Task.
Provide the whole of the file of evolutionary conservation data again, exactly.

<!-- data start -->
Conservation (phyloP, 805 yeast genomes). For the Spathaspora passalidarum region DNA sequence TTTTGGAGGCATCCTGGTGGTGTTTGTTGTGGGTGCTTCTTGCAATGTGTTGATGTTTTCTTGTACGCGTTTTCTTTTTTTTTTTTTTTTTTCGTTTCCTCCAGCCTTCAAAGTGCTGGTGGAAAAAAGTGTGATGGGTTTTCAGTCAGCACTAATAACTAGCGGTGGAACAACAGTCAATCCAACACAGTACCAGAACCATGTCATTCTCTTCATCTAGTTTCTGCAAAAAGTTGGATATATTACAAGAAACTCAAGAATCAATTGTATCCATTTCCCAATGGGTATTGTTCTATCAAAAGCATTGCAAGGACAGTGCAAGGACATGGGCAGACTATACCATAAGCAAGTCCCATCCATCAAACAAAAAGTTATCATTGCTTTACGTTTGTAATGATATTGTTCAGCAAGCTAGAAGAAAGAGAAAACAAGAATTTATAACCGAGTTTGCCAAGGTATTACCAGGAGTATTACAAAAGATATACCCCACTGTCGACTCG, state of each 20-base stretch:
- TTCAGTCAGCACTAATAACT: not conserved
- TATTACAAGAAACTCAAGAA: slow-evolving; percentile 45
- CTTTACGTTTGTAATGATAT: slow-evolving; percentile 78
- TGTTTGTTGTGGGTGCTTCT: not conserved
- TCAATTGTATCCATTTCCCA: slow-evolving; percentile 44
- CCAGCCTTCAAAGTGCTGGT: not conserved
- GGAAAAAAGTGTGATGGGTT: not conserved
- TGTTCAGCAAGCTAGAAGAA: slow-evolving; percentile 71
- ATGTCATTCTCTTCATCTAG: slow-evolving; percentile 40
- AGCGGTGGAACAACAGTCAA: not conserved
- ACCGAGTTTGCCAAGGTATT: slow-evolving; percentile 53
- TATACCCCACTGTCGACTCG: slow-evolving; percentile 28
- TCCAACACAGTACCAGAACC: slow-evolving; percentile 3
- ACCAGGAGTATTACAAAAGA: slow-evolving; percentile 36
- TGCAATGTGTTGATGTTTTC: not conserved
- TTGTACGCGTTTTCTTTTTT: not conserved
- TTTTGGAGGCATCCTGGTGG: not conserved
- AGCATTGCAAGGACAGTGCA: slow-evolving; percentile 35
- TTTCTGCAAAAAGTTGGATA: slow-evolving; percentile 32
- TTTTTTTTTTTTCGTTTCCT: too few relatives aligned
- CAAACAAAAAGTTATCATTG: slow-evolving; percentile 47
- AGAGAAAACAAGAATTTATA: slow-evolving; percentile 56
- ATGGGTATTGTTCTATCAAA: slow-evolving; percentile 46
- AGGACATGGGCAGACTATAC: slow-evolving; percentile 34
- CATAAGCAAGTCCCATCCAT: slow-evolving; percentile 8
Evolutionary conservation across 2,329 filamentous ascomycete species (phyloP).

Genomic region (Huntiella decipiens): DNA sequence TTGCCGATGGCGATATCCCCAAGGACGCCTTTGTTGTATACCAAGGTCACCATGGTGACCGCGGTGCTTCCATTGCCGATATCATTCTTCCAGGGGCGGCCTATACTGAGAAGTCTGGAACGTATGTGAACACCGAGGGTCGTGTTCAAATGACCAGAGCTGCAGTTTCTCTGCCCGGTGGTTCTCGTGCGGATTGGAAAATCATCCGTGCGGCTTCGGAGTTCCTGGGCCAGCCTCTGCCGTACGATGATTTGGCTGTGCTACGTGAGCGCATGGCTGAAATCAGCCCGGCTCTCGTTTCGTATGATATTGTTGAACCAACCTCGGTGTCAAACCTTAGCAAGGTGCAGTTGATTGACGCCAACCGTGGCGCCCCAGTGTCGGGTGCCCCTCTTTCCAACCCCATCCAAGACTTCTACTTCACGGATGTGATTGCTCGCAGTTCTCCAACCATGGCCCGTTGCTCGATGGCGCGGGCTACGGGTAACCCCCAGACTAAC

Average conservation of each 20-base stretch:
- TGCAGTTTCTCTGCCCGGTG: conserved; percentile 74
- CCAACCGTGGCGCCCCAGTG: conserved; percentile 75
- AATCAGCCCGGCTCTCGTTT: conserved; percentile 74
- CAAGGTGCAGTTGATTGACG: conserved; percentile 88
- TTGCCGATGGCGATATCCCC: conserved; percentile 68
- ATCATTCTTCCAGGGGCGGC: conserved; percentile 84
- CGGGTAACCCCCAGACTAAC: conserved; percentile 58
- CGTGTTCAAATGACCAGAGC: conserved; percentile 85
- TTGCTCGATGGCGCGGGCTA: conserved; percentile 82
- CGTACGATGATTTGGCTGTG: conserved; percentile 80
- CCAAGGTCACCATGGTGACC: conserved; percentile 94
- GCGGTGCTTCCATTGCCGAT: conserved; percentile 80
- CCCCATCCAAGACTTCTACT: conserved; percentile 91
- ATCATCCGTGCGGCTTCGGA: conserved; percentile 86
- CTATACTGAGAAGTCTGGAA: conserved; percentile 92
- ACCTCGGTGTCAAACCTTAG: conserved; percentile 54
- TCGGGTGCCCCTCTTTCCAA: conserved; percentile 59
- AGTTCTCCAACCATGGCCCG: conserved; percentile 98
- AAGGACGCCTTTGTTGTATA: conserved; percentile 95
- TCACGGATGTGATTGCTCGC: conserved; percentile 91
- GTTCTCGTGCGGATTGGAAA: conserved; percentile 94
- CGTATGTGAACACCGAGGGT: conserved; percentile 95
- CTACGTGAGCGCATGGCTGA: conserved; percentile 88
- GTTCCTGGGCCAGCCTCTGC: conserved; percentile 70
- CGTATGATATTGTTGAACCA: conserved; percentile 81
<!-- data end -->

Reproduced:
Conservation (phyloP, 805 yeast genomes). For the Spathaspora passalidarum region DNA sequence TTTTGGAGGCATCCTGGTGGTGTTTGTTGTGGGTGCTTCTTGCAATGTGTTGATGTTTTCTTGTACGCGTTTTCTTTTTTTTTTTTTTTTTTCGTTTCCTCCAGCCTTCAAAGTGCTGGTGGAAAAAAGTGTGATGGGTTTTCAGTCAGCACTAATAACTAGCGGTGGAACAACAGTCAATCCAACACAGTACCAGAACCATGTCATTCTCTTCATCTAGTTTCTGCAAAAAGTTGGATATATTACAAGAAACTCAAGAATCAATTGTATCCATTTCCCAATGGGTATTGTTCTATCAAAAGCATTGCAAGGACAGTGCAAGGACATGGGCAGACTATACCATAAGCAAGTCCCATCCATCAAACAAAAAGTTATCATTGCTTTACGTTTGTAATGATATTGTTCAGCAAGCTAGAAGAAAGAGAAAACAAGAATTTATAACCGAGTTTGCCAAGGTATTACCAGGAGTATTACAAAAGATATACCCCACTGTCGACTCG, state of each 20-base stretch:
- TTCAGTCAGCACTAATAACT: not conserved
- TATTACAAGAAACTCAAGAA: slow-evolving; percentile 45
- CTTTACGTTTGTAATGATAT: slow-evolving; percentile 78
- TGTTTGTTGTGGGTGCTTCT: not conserved
- TCAATTGTATCCATTTCCCA: slow-evolving; percentile 44
- CCAGCCTTCAAAGTGCTGGT: not conserved
- GGAAAAAAGTGTGATGGGTT: not conserved
- TGTTCAGCAAGCTAGAAGAA: slow-evolving; percentile 71
- ATGTCATTCTCTTCATCTAG: slow-evolving; percentile 40
- AGCGGTGGAACAACAGTCAA: not conserved
- ACCGAGTTTGCCAAGGTATT: slow-evolving; percentile 53
- TATACCCCACTGTCGACTCG: slow-evolving; percentile 28
- TCCAACACAGTACCAGAACC: slow-evolving; percentile 3
- ACCAGGAGTATTACAAAAGA: slow-evolving; percentile 36
- TGCAATGTGTTGATGTTTTC: not conserved
- TTGTACGCGTTTTCTTTTTT: not conserved
- TTTTGGAGGCATCCTGGTGG: not conserved
- AGCATTGCAAGGACAGTGCA: slow-evolving; percentile 35
- TTTCTGCAAAAAGTTGGATA: slow-evolving; percentile 32
- TTTTTTTTTTTTCGTTTCCT: too few relatives aligned
- CAAACAAAAAGTTATCATTG: slow-evolving; percentile 47
- AGAGAAAACAAGAATTTATA: slow-evolving; percentile 56
- ATGGGTATTGTTCTATCAAA: slow-evolving; percentile 46
- AGGACATGGGCAGACTATAC: slow-evolving; percentile 34
- CATAAGCAAGTCCCATCCAT: slow-evolving; percentile 8
Evolutionary conservation across 2,329 filamentous ascomycete species (phyloP).

Genomic region (Huntiella decipiens): DNA sequence TTGCCGATGGCGATATCCCCAAGGACGCCTTTGTTGTATACCAAGGTCACCATGGTGACCGCGGTGCTTCCATTGCCGATATCATTCTTCCAGGGGCGGCCTATACTGAGAAGTCTGGAACGTATGTGAACACCGAGGGTCGTGTTCAAATGACCAGAGCTGCAGTTTCTCTGCCCGGTGGTTCTCGTGCGGATTGGAAAATCATCCGTGCGGCTTCGGAGTTCCTGGGCCAGCCTCTGCCGTACGATGATTTGGCTGTGCTACGTGAGCGCATGGCTGAAATCAGCCCGGCTCTCGTTTCGTATGATATTGTTGAACCAACCTCGGTGTCAAACCTTAGCAAGGTGCAGTTGATTGACGCCAACCGTGGCGCCCCAGTGTCGGGTGCCCCTCTTTCCAACCCCATCCAAGACTTCTACTTCACGGATGTGATTGCTCGCAGTTCTCCAACCATGGCCCGTTGCTCGATGGCGCGGGCTACGGGTAACCCCCAGACTAAC

Average conservation of each 20-base stretch:
- TGCAGTTTCTCTGCCCGGTG: conserved; percentile 74
- CCAACCGTGGCGCCCCAGTG: conserved; percentile 75
- AATCAGCCCGGCTCTCGTTT: conserved; percentile 74
- CAAGGTGCAGTTGATTGACG: conserved; percentile 88
- TTGCCGATGGCGATATCCCC: conserved; percentile 68
- ATCATTCTTCCAGGGGCGGC: conserved; percentile 84
- CGGGTAACCCCCAGACTAAC: conserved; percentile 58
- CGTGTTCAAATGACCAGAGC: conserved; percentile 85
- TTGCTCGATGGCGCGGGCTA: conserved; percentile 82
- CGTACGATGATTTGGCTGTG: conserved; percentile 80
- CCAAGGTCACCATGGTGACC: conserved; percentile 94
- GCGGTGCTTCCATTGCCGAT: conserved; percentile 80
- CCCCATCCAAGACTTCTACT: conserved; percentile 91
- ATCATCCGTGCGGCTTCGGA: conserved; percentile 86
- CTATACTGAGAAGTCTGGAA: conserved; percentile 92
- ACCTCGGTGTCAAACCTTAG: conserved; percentile 54
- TCGGGTGCCCCTCTTTCCAA: conserved; percentile 59
- AGTTCTCCAACCATGGCCCG: conserved; percentile 98
- AAGGACGCCTTTGTTGTATA: conserved; percentile 95
- TCACGGATGTGATTGCTCGC: conserved; percentile 91
- GTTCTCGTGCGGATTGGAAA: conserved; percentile 94
- CGTATGTGAACACCGAGGGT: conserved; percentile 95
- CTACGTGAGCGCATGGCTGA: conserved; percentile 88
- GTTCCTGGGCCAGCCTCTGC: conserved; percentile 70
- CGTATGATATTGTTGAACCA: conserved; percentile 81